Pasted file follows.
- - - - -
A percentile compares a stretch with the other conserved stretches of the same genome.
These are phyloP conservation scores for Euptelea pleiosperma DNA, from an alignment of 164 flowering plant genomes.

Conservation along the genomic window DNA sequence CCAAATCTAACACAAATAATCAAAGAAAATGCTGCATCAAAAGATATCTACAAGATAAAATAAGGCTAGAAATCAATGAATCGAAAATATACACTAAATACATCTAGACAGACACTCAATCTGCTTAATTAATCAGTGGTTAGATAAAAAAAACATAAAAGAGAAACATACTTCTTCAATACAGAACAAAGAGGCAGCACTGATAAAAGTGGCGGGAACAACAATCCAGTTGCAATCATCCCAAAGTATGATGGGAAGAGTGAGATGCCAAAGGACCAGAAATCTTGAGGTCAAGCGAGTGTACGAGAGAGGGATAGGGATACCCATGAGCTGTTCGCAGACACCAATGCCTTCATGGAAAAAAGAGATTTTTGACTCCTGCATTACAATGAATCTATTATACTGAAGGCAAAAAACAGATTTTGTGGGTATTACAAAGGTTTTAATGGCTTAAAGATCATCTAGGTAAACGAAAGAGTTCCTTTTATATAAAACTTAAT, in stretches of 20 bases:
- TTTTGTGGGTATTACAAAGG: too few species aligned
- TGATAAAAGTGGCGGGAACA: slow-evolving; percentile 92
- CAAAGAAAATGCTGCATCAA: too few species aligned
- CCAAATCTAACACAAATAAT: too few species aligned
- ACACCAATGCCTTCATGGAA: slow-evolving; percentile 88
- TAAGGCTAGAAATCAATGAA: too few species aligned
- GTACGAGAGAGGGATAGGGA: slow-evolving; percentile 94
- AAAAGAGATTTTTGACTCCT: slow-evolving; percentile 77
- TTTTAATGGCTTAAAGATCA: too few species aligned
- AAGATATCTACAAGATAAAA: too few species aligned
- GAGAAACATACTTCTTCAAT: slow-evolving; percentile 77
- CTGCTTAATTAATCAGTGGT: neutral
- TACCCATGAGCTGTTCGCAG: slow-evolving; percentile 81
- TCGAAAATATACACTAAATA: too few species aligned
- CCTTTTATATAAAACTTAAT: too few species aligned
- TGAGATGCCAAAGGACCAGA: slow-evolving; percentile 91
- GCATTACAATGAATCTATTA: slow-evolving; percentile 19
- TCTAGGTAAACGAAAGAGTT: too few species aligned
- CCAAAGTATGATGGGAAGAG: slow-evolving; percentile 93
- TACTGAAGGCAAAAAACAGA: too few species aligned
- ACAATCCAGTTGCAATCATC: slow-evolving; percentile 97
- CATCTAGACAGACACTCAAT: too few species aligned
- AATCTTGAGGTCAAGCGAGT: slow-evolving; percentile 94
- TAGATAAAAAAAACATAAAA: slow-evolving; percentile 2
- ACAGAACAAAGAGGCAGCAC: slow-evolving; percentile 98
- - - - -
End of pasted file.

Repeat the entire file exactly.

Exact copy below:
A percentile compares a stretch with the other conserved stretches of the same genome.
These are phyloP conservation scores for Euptelea pleiosperma DNA, from an alignment of 164 flowering plant genomes.

Conservation along the genomic window DNA sequence CCAAATCTAACACAAATAATCAAAGAAAATGCTGCATCAAAAGATATCTACAAGATAAAATAAGGCTAGAAATCAATGAATCGAAAATATACACTAAATACATCTAGACAGACACTCAATCTGCTTAATTAATCAGTGGTTAGATAAAAAAAACATAAAAGAGAAACATACTTCTTCAATACAGAACAAAGAGGCAGCACTGATAAAAGTGGCGGGAACAACAATCCAGTTGCAATCATCCCAAAGTATGATGGGAAGAGTGAGATGCCAAAGGACCAGAAATCTTGAGGTCAAGCGAGTGTACGAGAGAGGGATAGGGATACCCATGAGCTGTTCGCAGACACCAATGCCTTCATGGAAAAAAGAGATTTTTGACTCCTGCATTACAATGAATCTATTATACTGAAGGCAAAAAACAGATTTTGTGGGTATTACAAAGGTTTTAATGGCTTAAAGATCATCTAGGTAAACGAAAGAGTTCCTTTTATATAAAACTTAAT, in stretches of 20 bases:
- TTTTGTGGGTATTACAAAGG: too few species aligned
- TGATAAAAGTGGCGGGAACA: slow-evolving; percentile 92
- CAAAGAAAATGCTGCATCAA: too few species aligned
- CCAAATCTAACACAAATAAT: too few species aligned
- ACACCAATGCCTTCATGGAA: slow-evolving; percentile 88
- TAAGGCTAGAAATCAATGAA: too few species aligned
- GTACGAGAGAGGGATAGGGA: slow-evolving; percentile 94
- AAAAGAGATTTTTGACTCCT: slow-evolving; percentile 77
- TTTTAATGGCTTAAAGATCA: too few species aligned
- AAGATATCTACAAGATAAAA: too few species aligned
- GAGAAACATACTTCTTCAAT: slow-evolving; percentile 77
- CTGCTTAATTAATCAGTGGT: neutral
- TACCCATGAGCTGTTCGCAG: slow-evolving; percentile 81
- TCGAAAATATACACTAAATA: too few species aligned
- CCTTTTATATAAAACTTAAT: too few species aligned
- TGAGATGCCAAAGGACCAGA: slow-evolving; percentile 91
- GCATTACAATGAATCTATTA: slow-evolving; percentile 19
- TCTAGGTAAACGAAAGAGTT: too few species aligned
- CCAAAGTATGATGGGAAGAG: slow-evolving; percentile 93
- TACTGAAGGCAAAAAACAGA: too few species aligned
- ACAATCCAGTTGCAATCATC: slow-evolving; percentile 97
- CATCTAGACAGACACTCAAT: too few species aligned
- AATCTTGAGGTCAAGCGAGT: slow-evolving; percentile 94
- TAGATAAAAAAAACATAAAA: slow-evolving; percentile 2
- ACAGAACAAAGAGGCAGCAC: slow-evolving; percentile 98